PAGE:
The existence of independent unions in the West was of course gained through the hard struggle and sacrifice of working people, and revolutionaries defend them and indeed work within them to fight for our own program. But in China the absence of any independent organizations of the working class means that they must be built from the bottom up. Workers will learn in struggle to form the organizations which best correspond to their needs, and needn’t mechanically adopt organizational models from the West which may limit their scope.
A complete analysis and program is beyond the reach of this statement, but two aspects of the struggle thus far deserve comment. It is reported that the strike leader of the Foshan Honda plant was fired for “sabotage” because he threw the first switch to shut down production when the strike began. The bosses’ desire to find and punish the ringleaders is “natural” from their perspective, but a union is only as strong as its collective will to defend all of its members from persecution and victimization. Particularly in China, where officials have always “killed the chicken to scare the monkey,” union members must be prepared to make the political slogan of amnesty a central part of our demands – Amnesty for all strikers! An injury to one is an injury to all! No persecutions or victimizations!
Another report suggests that Honda has posted public ads for recruitment of replacement workers at a factory gate as a provocation during negotiations. Obviously this is bargaining in bad faith, and it is correct to expose it as such. But a more important question is raised about what a union would do to fight this dirty tactic. Companies, often in connivance with local officials, have also used hired gangs in recent years to physically attack strikers or petitioners. A fighting union requires organization and discipline. Picket squads must be dispatched to enforce union discipline, either through persuasion, or when necessary, by force. We cannot remain passive or defenseless in the face of organized strikebreaking by the use of scabs or hired thugs – For picket organizations of self-defense! Confront the strikebreakers and disarm all company thugs!
The budding workers movement in China must also be a beacon for all the oppressed. The majority of striking workers thus far are migrant workers from the countryside who suffer super- exploitation and discrimination in the bigger cities, and their democratic rights must be championed. They have created most of the enormous wealth in this society, and yet the urban- rural divide prevents them from enjoying the fruits of their labor―Abolish the reactionary Hukou system! Equal access to jobs, housing, healthcare and education!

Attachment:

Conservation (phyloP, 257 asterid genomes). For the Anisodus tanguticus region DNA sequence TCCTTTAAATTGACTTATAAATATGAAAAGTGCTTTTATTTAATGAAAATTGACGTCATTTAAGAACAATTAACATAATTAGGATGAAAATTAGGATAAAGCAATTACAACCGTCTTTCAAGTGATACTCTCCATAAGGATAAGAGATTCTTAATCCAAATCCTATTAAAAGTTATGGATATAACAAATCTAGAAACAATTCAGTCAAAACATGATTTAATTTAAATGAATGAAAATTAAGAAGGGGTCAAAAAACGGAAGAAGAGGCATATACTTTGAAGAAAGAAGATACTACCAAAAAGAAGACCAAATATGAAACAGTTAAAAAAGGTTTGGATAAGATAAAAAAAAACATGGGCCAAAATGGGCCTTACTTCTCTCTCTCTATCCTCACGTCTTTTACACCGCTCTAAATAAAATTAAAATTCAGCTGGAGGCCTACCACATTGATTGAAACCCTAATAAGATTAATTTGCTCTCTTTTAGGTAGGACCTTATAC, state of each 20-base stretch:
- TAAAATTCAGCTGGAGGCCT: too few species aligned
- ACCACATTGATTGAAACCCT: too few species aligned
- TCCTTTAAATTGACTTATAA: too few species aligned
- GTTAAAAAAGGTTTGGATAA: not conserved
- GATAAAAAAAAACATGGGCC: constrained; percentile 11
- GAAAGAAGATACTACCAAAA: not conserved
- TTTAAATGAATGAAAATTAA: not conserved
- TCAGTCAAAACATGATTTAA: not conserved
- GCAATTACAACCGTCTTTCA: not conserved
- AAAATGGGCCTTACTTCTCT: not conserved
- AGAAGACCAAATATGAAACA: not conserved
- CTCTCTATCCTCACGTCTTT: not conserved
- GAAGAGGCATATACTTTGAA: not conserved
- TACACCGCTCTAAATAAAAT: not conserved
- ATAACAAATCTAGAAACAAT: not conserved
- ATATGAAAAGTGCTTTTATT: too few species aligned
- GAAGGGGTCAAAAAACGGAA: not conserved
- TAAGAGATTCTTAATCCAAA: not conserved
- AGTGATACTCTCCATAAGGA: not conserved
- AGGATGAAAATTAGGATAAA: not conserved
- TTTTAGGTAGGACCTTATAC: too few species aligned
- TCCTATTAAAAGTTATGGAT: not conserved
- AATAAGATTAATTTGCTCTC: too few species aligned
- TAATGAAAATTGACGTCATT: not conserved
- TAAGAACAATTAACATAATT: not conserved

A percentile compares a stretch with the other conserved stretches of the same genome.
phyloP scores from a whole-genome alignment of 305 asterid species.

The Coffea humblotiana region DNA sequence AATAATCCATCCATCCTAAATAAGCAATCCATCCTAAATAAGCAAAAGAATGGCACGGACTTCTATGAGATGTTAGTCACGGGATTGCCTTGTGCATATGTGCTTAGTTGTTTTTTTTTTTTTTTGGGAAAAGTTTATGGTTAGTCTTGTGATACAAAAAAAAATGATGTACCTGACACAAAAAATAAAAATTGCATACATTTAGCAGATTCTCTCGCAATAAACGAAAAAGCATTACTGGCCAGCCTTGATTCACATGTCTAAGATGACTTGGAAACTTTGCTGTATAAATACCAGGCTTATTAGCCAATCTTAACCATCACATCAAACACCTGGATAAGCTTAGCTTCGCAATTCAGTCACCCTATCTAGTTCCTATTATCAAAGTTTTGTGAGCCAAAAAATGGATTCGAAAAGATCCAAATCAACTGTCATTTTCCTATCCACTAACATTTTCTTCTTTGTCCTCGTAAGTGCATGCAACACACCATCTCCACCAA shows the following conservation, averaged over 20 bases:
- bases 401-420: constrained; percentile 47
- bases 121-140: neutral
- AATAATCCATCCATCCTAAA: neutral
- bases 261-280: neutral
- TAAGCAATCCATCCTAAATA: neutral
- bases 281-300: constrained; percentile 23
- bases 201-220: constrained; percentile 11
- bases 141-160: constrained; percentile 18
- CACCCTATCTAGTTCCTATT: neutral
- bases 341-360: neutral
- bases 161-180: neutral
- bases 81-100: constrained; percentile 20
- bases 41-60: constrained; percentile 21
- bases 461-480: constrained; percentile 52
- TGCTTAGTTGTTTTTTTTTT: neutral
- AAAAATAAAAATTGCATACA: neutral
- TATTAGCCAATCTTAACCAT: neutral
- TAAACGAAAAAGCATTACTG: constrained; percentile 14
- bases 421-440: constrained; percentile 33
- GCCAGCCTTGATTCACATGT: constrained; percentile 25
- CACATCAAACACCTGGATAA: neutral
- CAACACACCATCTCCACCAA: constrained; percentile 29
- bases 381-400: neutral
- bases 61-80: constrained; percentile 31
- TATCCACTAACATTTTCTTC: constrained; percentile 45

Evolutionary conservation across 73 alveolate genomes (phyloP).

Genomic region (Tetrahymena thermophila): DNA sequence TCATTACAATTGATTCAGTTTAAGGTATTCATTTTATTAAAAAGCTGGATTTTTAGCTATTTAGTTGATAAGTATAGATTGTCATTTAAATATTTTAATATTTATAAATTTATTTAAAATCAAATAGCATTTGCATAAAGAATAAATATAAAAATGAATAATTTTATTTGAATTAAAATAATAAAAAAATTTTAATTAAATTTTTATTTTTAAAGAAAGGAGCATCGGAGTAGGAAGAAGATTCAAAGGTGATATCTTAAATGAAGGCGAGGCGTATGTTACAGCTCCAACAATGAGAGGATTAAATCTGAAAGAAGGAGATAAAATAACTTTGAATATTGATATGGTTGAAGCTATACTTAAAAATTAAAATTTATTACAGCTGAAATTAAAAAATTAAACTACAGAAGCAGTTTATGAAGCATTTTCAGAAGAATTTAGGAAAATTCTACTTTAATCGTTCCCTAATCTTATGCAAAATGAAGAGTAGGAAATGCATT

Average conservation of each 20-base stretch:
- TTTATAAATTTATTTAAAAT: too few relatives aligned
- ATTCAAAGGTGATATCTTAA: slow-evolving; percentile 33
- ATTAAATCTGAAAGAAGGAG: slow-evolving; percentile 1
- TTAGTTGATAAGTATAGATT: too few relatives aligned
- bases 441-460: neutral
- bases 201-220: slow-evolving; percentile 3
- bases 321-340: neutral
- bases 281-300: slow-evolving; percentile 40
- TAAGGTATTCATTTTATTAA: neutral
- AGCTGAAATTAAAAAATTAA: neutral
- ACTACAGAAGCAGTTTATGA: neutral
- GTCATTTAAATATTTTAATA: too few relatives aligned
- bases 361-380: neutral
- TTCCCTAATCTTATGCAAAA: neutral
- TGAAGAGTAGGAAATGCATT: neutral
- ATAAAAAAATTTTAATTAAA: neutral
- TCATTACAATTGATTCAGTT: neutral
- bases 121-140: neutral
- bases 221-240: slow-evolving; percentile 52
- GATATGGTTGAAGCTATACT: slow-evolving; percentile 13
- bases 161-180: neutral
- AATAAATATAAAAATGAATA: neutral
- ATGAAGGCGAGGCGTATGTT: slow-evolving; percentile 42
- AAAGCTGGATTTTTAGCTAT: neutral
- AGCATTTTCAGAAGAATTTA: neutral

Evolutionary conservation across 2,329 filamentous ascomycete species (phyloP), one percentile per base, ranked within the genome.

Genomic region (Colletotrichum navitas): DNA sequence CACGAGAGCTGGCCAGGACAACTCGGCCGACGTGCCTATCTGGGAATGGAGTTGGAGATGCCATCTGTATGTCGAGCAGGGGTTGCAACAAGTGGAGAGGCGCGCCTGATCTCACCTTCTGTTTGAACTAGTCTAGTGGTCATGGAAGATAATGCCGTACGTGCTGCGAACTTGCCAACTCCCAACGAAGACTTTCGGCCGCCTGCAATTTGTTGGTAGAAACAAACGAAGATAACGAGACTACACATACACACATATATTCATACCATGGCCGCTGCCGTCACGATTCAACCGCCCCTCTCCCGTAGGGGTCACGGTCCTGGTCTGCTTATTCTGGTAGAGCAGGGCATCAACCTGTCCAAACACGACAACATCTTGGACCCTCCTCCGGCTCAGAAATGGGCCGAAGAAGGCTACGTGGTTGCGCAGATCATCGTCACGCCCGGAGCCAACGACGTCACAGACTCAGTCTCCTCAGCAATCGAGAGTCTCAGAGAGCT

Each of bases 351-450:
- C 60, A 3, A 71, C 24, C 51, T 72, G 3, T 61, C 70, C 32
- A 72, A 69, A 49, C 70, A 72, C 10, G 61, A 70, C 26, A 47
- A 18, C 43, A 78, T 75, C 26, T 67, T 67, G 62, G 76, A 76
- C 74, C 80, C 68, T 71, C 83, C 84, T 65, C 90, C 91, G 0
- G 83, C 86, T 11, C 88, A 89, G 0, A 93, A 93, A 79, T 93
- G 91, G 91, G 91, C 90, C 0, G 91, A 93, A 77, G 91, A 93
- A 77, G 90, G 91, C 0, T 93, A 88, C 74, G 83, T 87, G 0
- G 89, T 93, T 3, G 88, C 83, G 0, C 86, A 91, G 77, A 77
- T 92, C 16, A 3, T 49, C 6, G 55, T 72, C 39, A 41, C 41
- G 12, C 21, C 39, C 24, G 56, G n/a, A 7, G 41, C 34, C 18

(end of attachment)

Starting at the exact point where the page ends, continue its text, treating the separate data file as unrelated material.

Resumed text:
As revolutionaries, we champion the cause of the working class because it is the only social force in this society that has both the objective interests and the social power to overthrow the capitalist social order. The irony of the last few decades is that a terminal crisis in their system forced the capitalists to create a super-cheap massive working class in China. In the short term the multinationals made enormous profits and the Stalinist rulers kept their grip on power. With a seemingly endless supply of cheap, expendable labor from the countryside, the capitalist bosses around the world never imagined that they were creating their gravediggers.
Now the largest and most concentrated working class in history, the Chinese proletariat is no longer expendable. As labor shortages in southern China undercut the bosses’ cost cutting, many gravitated to other regions in search of an alternative. A new generation of migrant workers grew up in a more modern China and have higher expectations from life. Many young migrant women have tasted the relative freedoms of city life and are no longer willing to accept the fate awaiting them in the countryside.
The quick pace of highly symbolic events in the last few weeks – from serial suicides to collective resistance and political demonstrations – suggests that this wave of class struggle is but a prelude to the coming storm, a revolutionary break with the old society. Given the unprecedented international economic crisis, where working people around the world face mass unemployment and the threat of war and environmental catastrophe, a workers’ revolution in China would electrify the working class and oppressed around the world.
Ultimately, the struggle for workers’ power and the overthrow of the capitalist system necessitates the creation of an international revolutionary party that fights for a socialist revolution. Firmly rooted in the working class, such a party would draw the most important lessons from our key battles and point the way forward to a socialist society of abundance and freedom from exploitation.